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Mertensia virginica, Polystichum polyblepharumVirginia bluebells with emerging tassel ferns, Polystichum polyblepharum.

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Mertensia virginica, Brunnera macrophylaOr how about blue on blue with Virginia bluebells and Siberian bugloss, Brunnera macrophylla?

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Leucojum aestivum, Stylophorum diphyllumNative Celandine poppies are just as versatile, here with summer snowflake, Leucojum aestivum.

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Epimedium versicolor 'Sulphureum', Stylophorum diphyllum, Osmunda cinnamomeaNative Celandine poppies with ‘Sulphureum’ epimedium, daffodils, native cinnamon fern, and the leaves of winter aconite, Eranthis hyemalis.

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Hosta 'Paradise Island', Vinca minor 'Bowles Purple'Gold hostas look so beautiful when they are emerging.  Here ‘Paradise Island’ hosta with ‘Bowles Purple’ vinca.  Although I don’t recommend planting vinca because it is so invasive, I couldn’t resist adding this purple variety to a contained space.

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Spiraea japonica 'Magic Carpet', Dicentra spectabilis 'Goldheart'One of my all time favorite combinations, the peach-colored spring leaves of ‘Magic Carpet’ spiraea with the similarly colored stems of ‘Goldheart’ old-fashioned bleeding-heart.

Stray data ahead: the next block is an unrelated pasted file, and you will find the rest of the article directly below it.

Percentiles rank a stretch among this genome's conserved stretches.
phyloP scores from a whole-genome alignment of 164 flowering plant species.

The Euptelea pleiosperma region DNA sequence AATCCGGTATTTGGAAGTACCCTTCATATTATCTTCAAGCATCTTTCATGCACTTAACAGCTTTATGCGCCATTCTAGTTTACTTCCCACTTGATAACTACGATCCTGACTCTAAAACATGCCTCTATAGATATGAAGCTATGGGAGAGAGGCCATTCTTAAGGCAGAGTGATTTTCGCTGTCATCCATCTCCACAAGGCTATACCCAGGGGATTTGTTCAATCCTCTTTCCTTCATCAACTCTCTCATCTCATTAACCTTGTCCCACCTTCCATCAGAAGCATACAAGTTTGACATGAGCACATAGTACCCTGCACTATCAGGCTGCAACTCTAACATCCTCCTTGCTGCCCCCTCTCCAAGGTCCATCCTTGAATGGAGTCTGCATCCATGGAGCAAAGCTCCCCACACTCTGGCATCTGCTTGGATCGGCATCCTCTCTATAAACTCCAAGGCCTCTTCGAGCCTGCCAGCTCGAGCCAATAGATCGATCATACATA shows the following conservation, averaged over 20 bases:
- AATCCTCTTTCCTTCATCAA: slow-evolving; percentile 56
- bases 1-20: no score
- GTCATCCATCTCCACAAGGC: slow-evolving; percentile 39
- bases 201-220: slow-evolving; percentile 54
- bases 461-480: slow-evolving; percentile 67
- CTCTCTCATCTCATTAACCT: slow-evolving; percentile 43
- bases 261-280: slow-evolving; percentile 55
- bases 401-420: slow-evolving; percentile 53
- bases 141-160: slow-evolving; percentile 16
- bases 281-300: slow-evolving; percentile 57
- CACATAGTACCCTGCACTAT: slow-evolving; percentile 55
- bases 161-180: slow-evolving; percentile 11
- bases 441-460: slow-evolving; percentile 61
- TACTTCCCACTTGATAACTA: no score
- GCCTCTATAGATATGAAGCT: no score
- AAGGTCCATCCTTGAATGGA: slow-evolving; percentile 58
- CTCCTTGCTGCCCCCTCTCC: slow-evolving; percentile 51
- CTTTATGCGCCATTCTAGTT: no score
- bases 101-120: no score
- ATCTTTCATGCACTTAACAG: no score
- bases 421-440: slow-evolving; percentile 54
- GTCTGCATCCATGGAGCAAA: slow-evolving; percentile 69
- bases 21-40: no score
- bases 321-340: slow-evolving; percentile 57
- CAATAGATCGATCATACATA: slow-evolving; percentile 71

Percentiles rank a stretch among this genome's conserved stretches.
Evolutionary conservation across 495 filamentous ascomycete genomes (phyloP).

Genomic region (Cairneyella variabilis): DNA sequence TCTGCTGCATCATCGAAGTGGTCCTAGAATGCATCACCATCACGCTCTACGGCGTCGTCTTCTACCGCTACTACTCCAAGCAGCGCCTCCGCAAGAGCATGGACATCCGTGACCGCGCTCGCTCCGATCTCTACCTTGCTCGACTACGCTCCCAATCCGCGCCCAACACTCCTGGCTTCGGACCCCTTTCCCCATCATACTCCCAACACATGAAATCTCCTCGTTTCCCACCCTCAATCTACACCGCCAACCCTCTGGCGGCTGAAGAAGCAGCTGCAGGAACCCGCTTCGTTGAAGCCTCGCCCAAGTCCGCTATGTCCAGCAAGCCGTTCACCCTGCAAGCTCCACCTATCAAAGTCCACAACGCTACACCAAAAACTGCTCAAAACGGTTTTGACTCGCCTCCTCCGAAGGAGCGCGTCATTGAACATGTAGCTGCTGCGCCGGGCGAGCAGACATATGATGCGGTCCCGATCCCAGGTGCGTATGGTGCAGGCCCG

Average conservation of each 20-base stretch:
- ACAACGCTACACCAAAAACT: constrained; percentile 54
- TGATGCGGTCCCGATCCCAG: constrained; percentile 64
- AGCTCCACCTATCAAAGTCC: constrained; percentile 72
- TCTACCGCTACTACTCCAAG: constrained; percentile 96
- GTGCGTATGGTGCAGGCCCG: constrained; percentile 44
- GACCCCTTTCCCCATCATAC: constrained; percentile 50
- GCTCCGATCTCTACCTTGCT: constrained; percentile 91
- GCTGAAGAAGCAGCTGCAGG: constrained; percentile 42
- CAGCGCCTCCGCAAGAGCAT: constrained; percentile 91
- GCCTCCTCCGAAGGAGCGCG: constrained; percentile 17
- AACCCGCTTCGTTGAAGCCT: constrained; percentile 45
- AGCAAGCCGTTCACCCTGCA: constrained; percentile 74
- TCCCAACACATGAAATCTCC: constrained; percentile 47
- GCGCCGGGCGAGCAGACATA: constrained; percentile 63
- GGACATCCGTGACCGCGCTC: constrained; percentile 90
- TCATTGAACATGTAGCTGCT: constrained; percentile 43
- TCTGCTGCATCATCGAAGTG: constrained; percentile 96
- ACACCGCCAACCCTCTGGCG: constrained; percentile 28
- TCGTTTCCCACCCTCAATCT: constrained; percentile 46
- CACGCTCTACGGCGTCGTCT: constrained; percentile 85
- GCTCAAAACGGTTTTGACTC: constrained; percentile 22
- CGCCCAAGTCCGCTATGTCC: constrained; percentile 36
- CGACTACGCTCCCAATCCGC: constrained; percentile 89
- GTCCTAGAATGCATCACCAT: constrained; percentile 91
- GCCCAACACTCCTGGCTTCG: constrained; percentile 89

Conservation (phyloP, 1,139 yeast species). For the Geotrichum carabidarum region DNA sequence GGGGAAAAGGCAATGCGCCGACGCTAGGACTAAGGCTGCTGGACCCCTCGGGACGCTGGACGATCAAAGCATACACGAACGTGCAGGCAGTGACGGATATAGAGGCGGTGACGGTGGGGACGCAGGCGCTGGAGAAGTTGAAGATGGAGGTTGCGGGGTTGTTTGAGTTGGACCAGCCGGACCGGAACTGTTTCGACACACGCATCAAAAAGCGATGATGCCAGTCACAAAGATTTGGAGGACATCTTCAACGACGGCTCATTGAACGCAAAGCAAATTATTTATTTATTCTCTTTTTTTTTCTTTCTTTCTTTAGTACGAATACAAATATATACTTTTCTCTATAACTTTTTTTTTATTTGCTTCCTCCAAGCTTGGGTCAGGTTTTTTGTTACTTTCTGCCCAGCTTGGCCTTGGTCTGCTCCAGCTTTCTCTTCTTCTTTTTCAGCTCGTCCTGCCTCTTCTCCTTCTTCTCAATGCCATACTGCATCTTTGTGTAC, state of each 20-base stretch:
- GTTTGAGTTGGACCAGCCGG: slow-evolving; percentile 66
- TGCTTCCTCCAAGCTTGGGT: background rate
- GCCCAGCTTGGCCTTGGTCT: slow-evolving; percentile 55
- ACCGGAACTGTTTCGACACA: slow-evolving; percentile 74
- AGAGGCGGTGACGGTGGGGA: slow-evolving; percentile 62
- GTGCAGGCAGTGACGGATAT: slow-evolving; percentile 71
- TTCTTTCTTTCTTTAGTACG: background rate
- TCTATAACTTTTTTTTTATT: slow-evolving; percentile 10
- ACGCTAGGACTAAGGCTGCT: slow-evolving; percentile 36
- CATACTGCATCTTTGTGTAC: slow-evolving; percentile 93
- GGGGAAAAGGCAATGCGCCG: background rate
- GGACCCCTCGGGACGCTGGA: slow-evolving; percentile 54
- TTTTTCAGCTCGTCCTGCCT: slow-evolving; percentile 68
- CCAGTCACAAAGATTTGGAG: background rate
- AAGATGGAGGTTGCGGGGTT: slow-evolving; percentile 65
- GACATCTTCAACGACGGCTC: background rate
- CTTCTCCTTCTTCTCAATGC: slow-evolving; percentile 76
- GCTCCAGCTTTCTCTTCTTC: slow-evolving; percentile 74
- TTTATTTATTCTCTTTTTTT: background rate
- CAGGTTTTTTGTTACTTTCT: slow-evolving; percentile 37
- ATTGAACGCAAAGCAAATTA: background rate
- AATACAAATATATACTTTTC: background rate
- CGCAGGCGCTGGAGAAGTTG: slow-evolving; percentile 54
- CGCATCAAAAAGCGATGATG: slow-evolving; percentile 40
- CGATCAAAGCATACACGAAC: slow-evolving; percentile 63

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Phlox subulata 'Purple Beauty', SedumNative ‘Purple Beauty’ moss phlox, P. subulata, with a sedum showing its winter colors.

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Fritillaria meleagrisCheckered-lily in its white, Fritillaria meleagris ‘Alba’, and purple forms seed through out my dry, full shade woodland.

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Epimedium x warleyense, Hosta montana 'Aureo-marginata' Orange epimedium, E. x warleyense, with the emerging leaves of Hosta montana ‘Aureo-marginata’.

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That’s all for now but look for Part 3 soon.

Carolyn

Nursery Happenings: Our third open house, featuring ferns, hostas, and hardy geraniums is Saturday, May 16, from 10 am to 3 pm.  However, don’t’ wait until then—you can stop by anytime by appointment to purchase these wonderful plants.  Just send me an email at carolynsshadegardens@verizon.net with some suggested dates and times that you would like to visit.

Carolyn’s Shade Gardens is a local retail nursery in Bryn Mawr, Pennsylvania, U.S., zone 6b/7a. The only plants that we mail order are snowdrops and miniature hostas and only within the US.

If you are within visiting distance and would like to receive catalogues and information about customer events, please send your full name and phone number to carolynsshadegardens@verizon.net. Subscribing to my blog does not sign you up to receive this information.

Facebook: Carolyn’s Shade Gardens has a Facebook Page where I post single photos, garden tips, and other information that doesn’t fit into a blog post. You can look at my Facebook page here or click the Like button on my right sidebar here.